The UK government has announced a temporary windfall tax on oil and gas giants to fund a relief package for households struggling with rising bills.
Chancellor of the Exchequer Rishi Sunak has previously resisted opposition parties’ calls for a windfall tax, warning about the impact it would have on future investment.
But he has now been forced to unveil emergency measures to tackle the impact of soaring inflation, which has reached a 40-year high.
Millions of households will receive a £400 ($504) discount off their energy bills.
Around 8 million of the lowest income households will be sent a one-off payment of £650, and pensioners will receive a one-off £300 payment.
To help fund the package, which will cost £15 billion ($19 billion), the government will introduce a 25 percent profit levy on oil and gas giants, which it expects to generate £5 billion ($6.3 billion) in tax revenues.
Addressing the House of Commons on May 26, Sunak acknowledged that high inflation is causing “acute distress” for people in the country, telling MPs, “I know they are worried, I know people are struggling.”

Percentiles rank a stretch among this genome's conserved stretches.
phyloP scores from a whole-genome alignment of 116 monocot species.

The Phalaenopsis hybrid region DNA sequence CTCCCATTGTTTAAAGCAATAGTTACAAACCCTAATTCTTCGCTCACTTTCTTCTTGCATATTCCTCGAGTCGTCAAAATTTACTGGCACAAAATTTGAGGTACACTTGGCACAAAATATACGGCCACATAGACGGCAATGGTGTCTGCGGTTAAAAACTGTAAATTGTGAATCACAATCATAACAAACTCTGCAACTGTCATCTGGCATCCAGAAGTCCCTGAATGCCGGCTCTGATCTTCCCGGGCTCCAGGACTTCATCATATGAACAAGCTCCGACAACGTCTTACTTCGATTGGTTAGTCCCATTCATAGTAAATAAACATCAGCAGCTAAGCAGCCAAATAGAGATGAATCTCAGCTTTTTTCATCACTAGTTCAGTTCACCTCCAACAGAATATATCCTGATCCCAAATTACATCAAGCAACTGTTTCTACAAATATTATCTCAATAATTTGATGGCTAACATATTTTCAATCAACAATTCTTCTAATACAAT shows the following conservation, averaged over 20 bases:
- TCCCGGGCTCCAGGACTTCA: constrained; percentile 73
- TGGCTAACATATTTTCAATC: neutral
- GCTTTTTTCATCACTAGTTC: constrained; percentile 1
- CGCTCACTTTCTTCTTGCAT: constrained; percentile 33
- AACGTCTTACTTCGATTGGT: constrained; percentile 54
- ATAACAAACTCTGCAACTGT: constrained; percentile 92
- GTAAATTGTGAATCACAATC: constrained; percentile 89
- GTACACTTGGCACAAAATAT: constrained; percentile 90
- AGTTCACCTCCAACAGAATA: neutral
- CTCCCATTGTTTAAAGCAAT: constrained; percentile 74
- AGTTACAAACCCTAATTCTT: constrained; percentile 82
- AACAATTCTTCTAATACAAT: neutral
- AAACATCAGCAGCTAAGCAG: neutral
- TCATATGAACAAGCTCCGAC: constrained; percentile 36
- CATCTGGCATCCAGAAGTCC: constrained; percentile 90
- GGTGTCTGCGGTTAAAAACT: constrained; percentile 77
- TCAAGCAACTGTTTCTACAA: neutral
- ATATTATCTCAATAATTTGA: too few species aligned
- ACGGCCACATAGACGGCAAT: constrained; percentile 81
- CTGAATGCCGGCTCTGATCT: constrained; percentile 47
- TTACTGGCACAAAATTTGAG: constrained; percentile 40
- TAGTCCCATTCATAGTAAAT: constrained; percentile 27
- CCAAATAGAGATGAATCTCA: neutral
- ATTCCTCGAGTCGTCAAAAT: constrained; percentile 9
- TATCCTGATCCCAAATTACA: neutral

He said the government “will not sit idly by while there is a risk that some in our country might be set so far back they might never recover.”
Sunak said the oil and gas sector is making “extraordinary profits” not as the result of innovation or efficiency, but as the result of “surging global commodity prices driven in part by Russia’s war.”
“For that reason I am sympathetic to the argument to tax those profits fairly,” he said.
Meanwhile, the chancellor said he is introducing a “new investment allowance” to incentivise energy firms to reinvest their profits in developing domestic energy sources.
Sunak stopped short of also slapping the new levy on electricity generators, although he said the Treasury was evaluating the scale of the profits being made in the industry and what steps could be taken.
Paul Johnson, the director of the Institute for Fiscal Studies, called it a “big, expensive package from Rishi Sunak.”
“In conjunction with tax rises already in place this is hugely redistributive - taking from high earners and giving to the poor,” he wrote on Twitter.
Before the announcement, oil and gas producers warned that a windfall tax would do long-term harm to the industry.
Offshore Energies UK, which represents the offshore oil and gas industry, said the tax would burden firms with “sudden new costs,” which would “disrupt planning and investment and, above all, undermine investor confidence.”